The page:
10 Ukrainian Christmas Traditions and Symbols

Christmas in Ukraine is full of traditions and has its own symbols, whether it is celebrated on December 25th (Georgian calendar) or January 7th (Julian calendar). 

Numerous customs and rituals are associated with Christmas. 

We will tell you about the most well-known ones. 


40 days before Christmas, religious Ukrainians fast. 

They don’t eat meat, dairy products, or eggs. As an alternative, Ukrainians have vegetables and fruits, mushrooms, beans, porridge, and occasionally fish. Through fasting, believers purify their bodies and souls. 


Holy dinner is a traditional gathering in the evening before Christmas. Ukrainian families gather together around a dinner table. 

The table is covered with a white cloth to represent the swaddling clothes in which the infant Jesus was wrapped, and a large white candle stands in the center to represent Christ as the Light of the World.

Picture credit


On Christmas Eve (Святий вечір – Holy Dinner), Ukrainians cook 12 lean dishes. The number 12 represents the 12 Apostles and the 12 months in the year. 

Typical dishes include varenyky with cabbage, mushrooms, or potatoes; holubtsi, beans, stewed cabbage, vinaigrette, borscht without meat, fish, fruits, and vegetables. 

Check out more about the Christmas table here:



Kutia is an ancient ritual meal and the main dish on the Christmas table. 

It is a porridge made from whole wheat, barley, or, less often, millet or rice with the addition of honey or sugar, often with dried fruits, raisins, nuts, and poppy seeds. 

Kutia cooking dates back to pagan times, when such a dish was prepared as part of an ancestor-honoring ritual and served to the ancestors. 

This dish is a symbol of the unity of generations: past, present, and coming. Also, it is a symbol of life’s victory over death. 

Some families keep a small plate with kutia on a window sill for deceased ancestors whose souls come for Holy Dinner on Christmas Eve.

Nowadays, it’s common for children to bring kutia to their godparents or other close relatives. 


Uzvar is a drink made from dried fruits and berries, sometimes with honey and sugar. It is an essential component of the Christmas Eve table, which is often mentioned even in medieval chronicles and monastery manuscripts. 

The name comes from the verb “заварити” (to brew), as we prepare a drink by brewing fruits and berries. This drink is very healthy and is a part of Ukrainian traditional cuisine.


On January 6th in the evening, carolers go from home to home and sing Christmas songs called koliadky (from “calendar”), where they wish hosts a Merry Christmas and a Happy New Year. The hosts reward the guests with sweets, fruits, and sometimes cash or other goods.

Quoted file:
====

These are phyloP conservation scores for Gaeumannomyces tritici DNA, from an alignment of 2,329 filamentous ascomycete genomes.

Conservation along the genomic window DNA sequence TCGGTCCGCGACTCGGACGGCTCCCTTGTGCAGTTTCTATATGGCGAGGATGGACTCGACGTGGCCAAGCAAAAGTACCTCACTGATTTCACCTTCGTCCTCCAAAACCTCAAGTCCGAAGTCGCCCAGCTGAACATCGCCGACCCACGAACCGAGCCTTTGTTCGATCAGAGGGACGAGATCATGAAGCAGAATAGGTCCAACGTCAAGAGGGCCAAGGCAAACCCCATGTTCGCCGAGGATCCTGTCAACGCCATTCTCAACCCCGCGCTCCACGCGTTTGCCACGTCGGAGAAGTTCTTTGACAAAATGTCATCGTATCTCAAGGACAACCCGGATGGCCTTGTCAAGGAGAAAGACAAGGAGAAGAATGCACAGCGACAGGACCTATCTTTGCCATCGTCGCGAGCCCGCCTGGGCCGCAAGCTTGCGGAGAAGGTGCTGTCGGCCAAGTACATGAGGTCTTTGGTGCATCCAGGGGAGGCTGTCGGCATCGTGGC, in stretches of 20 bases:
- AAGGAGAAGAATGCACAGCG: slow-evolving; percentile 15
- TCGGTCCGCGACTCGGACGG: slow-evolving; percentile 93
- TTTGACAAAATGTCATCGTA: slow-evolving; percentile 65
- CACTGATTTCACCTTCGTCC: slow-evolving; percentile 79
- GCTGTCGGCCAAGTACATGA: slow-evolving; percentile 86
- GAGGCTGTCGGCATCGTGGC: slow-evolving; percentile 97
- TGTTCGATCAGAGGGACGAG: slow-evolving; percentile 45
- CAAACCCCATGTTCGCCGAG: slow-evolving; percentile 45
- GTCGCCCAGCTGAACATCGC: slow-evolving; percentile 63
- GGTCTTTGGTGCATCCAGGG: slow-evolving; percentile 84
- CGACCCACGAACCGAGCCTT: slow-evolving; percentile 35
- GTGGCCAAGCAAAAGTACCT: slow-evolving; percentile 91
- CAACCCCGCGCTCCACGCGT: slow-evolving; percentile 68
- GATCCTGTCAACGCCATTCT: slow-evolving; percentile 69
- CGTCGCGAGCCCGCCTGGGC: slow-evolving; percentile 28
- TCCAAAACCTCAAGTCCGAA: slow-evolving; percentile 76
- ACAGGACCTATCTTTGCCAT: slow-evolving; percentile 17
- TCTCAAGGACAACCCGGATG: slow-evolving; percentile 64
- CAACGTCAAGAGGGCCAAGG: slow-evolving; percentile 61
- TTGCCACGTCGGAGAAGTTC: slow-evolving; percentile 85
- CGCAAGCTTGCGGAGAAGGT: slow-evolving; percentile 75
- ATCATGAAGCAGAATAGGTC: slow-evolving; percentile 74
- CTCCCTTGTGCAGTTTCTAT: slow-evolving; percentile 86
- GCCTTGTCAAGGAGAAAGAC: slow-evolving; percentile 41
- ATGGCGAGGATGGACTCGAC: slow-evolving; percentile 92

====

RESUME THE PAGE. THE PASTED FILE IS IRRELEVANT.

The carolers have special costumes and make-up according to their roles. And the most significant carol attribute and Christmas symbol is a star, which a young man or boy typically carries. Notably, carolling is another pagan custom that has naturally become a part of the Christian holiday.

Photo credit


Vertep is a portable puppet theater and drama that presents the nativity scene. The original meaning of the word is “secret place” or “cave,” referring to the cave where Christ was born. 

Picture credit 

Over time, the puppet nativity scene evolved into a real street theater in which the puppet nativity play is combined with real actors, and, in some places, entirely performed by real people.

Vertep in Ukraine also became heavily intertwined with the carolling.

Photo credit


Didukh (from the word “дід” grandfather) is a Christmas decoration made from a sheaf of wheat.

Apparently, this symbol appeared when the beginning of the New Year was in the autumn, and people took the first or the last sheaf from the field home as a symbol of a good harvest and wealth. 

Back in pagan times, didukh represented ancestors. Therefore, it is one more manifestation of an ancestral cult.

In Ukrainian tradition, didukh was a central decoration like a Christmas tree in Western countries. Nowadays, a lot of Ukrainian families have both a didukh and a tree in their house as Christmas decorations.


Angels, as those who bring good news, are popular symbols of Christmas all over the world. There are Christmas tree angel toys and vertep puppets; angel characters among carollers and vertep players. 

Children like to make handmade angels and play with them.

Photo credit 



On January 7th, people go to churches and often greet each other with these words. This greeting can also be written on Christmas cards together with the wish “Щаслѝвого Різдвá!” (Merry Christmas!).

You have learned 10 customs and symbols of Ukrainian Christmas from this post. 

Let us know in the comments which one is your favorite and what traditions are also present in your country. We will be glad to hear from you.

Leave a Comment

Ask questions on Instagram Ask questions on Telegram